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Why are Teeth Sensitive to Cold?

Dr. Sumaiya Khan Apr 16, 2019
There are several reasons as to why your teeth have developed sensitivity towards cold. Let's find out the real causes of this sensitivity and learn about various treatment options for the same.
The nerves in the pulp of the teeth make them sensitive to cold when the roots of the teeth are exposed to gum problems. The dentinal tubules are the pathways that are filled with a fluid, which moves when cold air or liquid comes in contact with exposed tubules. This movement triggers painful sensation in the nerves.
Furthermore, small cracks develop when your teeth expand and contract on exposure to hot and cold temperature. These cracks develop a new additional path to the nerves, which in turn, develops teeth sensitivity to cold. The factors that are responsible for this problem are mentioned further with their treatment options.

Tooth Decay

A common condition that leads to a tooth sensitive to cold and sweet is deep tooth decay. Tooth decay or dental caries first begins in the enamel of the tooth, from where it proceeds to the second layer, i.e the dentin. Dentin is the semi-porous structure present in the tooth and when caries reaches the dentin, it leads to exposure of the dentinal tubules.
This is what makes the tooth sensitive to cold. More often than not, this will not be sensed as proper and full-blown pain related to a decayed tooth, but instead will be felt as a mild and dull pain, mostly associated only with consumption of cold food or water.
If the tooth decay is in this stage, then you should ideally contact your dentist immediately and he will evaluate your condition and plan the treatment accordingly. Usually, tooth filling should be the treatment for such a condition.

Gum Recession

You may land up with this problem due to receding gums. The usual gum line is at the point where the enamel ends and cementum begins, i.e., at the point where the white crown ends and the yellow root begins. Due to habits like tobacco chewing and vigorous brushing, the gum line may recede and this could lead to exposure of the root surface of the tooth.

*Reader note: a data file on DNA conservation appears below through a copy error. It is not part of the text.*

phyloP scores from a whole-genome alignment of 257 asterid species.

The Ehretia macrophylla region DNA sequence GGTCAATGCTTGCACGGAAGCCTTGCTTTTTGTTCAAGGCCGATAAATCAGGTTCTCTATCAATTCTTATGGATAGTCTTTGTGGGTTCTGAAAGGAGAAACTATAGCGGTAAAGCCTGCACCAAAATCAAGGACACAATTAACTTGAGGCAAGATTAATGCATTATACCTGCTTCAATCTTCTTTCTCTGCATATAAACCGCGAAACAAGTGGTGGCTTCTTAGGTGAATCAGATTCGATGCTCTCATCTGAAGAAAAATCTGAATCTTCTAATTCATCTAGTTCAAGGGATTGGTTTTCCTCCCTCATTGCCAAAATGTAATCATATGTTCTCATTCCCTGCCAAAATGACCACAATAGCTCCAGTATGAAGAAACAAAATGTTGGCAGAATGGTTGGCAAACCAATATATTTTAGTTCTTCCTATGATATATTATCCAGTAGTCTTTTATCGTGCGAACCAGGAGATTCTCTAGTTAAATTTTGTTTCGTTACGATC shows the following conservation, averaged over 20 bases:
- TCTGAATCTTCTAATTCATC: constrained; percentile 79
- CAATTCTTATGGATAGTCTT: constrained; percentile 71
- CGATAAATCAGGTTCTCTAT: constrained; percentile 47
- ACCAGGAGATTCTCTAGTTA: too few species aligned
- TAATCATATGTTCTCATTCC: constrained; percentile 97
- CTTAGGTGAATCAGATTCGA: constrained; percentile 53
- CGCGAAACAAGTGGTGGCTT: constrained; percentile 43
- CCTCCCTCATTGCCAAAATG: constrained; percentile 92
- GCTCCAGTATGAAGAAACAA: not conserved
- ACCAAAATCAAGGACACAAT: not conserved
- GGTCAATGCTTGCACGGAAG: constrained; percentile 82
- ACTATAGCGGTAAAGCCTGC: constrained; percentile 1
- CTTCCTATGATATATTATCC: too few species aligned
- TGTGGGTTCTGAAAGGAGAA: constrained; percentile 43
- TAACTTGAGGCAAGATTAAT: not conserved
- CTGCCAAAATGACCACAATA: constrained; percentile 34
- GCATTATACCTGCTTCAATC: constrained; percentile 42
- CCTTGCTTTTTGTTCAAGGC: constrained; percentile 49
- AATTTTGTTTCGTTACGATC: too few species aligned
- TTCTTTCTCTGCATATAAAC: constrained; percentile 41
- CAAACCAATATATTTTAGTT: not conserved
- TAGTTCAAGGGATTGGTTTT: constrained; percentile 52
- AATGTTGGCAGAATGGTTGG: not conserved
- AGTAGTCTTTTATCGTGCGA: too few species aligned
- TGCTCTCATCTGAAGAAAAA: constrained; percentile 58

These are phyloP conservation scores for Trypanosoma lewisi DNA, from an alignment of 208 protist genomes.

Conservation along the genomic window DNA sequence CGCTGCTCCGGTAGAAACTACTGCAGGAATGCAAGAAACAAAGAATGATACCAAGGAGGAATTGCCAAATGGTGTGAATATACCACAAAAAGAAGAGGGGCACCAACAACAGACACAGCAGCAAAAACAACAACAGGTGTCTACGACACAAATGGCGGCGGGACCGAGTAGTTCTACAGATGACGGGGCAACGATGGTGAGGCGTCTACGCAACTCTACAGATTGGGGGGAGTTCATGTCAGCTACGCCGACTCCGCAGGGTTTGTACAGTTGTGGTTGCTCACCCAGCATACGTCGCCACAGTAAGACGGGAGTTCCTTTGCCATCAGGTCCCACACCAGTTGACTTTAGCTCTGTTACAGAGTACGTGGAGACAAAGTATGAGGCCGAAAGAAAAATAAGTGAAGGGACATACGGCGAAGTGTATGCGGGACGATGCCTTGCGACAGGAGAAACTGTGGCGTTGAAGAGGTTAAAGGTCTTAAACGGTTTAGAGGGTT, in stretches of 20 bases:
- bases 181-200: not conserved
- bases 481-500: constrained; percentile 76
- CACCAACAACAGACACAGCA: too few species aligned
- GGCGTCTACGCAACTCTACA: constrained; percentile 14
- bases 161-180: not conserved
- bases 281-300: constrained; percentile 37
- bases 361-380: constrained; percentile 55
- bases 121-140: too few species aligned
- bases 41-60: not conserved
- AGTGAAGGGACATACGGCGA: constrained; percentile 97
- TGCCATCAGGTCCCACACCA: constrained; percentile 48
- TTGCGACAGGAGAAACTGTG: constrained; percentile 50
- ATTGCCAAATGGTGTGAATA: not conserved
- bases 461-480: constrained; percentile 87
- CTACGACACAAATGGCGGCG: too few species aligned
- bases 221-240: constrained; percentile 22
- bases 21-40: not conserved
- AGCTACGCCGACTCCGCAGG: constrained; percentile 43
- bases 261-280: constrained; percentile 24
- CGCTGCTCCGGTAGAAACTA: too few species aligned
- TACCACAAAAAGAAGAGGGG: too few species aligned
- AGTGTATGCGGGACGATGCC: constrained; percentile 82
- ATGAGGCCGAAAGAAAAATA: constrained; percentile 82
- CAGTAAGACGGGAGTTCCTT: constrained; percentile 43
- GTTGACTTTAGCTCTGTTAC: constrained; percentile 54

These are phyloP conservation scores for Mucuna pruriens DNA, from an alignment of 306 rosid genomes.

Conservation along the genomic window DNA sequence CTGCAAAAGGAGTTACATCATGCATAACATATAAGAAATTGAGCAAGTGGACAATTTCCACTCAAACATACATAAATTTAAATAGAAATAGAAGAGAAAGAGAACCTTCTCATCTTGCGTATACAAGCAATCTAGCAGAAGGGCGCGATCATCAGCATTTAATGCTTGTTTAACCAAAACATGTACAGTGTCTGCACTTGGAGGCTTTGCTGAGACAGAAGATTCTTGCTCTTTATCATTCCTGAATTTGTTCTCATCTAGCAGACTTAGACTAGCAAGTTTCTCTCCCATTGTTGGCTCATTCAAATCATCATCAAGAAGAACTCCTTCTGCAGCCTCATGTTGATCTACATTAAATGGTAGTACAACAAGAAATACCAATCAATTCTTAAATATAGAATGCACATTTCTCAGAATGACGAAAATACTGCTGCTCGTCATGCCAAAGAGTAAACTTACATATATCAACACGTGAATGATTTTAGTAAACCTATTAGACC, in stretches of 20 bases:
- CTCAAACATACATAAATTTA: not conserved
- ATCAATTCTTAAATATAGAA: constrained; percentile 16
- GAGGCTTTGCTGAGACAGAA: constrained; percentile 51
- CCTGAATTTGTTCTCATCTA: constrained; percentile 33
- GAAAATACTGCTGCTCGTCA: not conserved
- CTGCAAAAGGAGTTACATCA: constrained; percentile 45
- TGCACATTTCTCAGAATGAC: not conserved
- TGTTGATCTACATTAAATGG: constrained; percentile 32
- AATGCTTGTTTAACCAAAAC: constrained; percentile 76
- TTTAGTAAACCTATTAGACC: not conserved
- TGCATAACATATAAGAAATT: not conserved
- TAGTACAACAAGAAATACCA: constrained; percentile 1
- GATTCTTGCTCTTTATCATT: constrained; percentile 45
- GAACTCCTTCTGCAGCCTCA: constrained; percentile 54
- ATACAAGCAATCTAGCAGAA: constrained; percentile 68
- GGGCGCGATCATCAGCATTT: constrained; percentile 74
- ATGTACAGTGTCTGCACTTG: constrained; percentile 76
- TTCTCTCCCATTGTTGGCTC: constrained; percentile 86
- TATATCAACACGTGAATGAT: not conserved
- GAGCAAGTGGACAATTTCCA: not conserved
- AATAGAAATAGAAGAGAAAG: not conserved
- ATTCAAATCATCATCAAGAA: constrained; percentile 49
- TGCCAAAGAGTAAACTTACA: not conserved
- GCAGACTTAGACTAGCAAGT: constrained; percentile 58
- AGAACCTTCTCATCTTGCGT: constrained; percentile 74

The root surface of the tooth is sensitive in nature and this may be why, you could suffer from this condition. The treatment of this problem entails a surgery wherein, a gingival graft is placed over the exposed region, so that the root is not exposed in the oral cavity anymore.

Other Causes

Some other dental conditions can lead to cold sensitivity in teeth. A person may have sensitive teeth after the procedure of filling. This happens when a tooth has deep caries, and the dentist, to avoid something as invasive as root canal, fills the cavity with silver amalgam, while applying a base of calcium lining to encourage closure of exposed dentin.
So initially, there may still be sensitivity in the tooth after this treatment, till the dentin bridge forms. You may feel tooth sensitivity to cold after filling, but no treatment is needed. However, if a person has throbbing pain after the filling, it means that the caries have reached the pulp and now there is no other way but to perform a root canal.
At times, a tooth that has a dental crown may also be sensitive to cold. This would signify that either the root canal done by the dentist was not proper, due to which the sensitivity points towards pain or it may mean that the cap is ill-fitting and impinging on the gingival border, leading to a receding gum line and root sensitivity.
Either way, the person will need to get an x-ray done, so as to evaluate the cause, and then decide whether there is a need for second root canal or the dental cap needs to be resized or refitted.
If you have a tooth sensitive to hot and cold temperature, then there are high chances that the caries have reached the pulp of the tooth, in which case, you will have to go in for a root canal treatment.
So, if you experience any kind of tooth problem, then it is best to visit the dentist immediately, so as to avoid root canal treatment or worse, tooth extraction. After all, one should never take one's dental health for granted!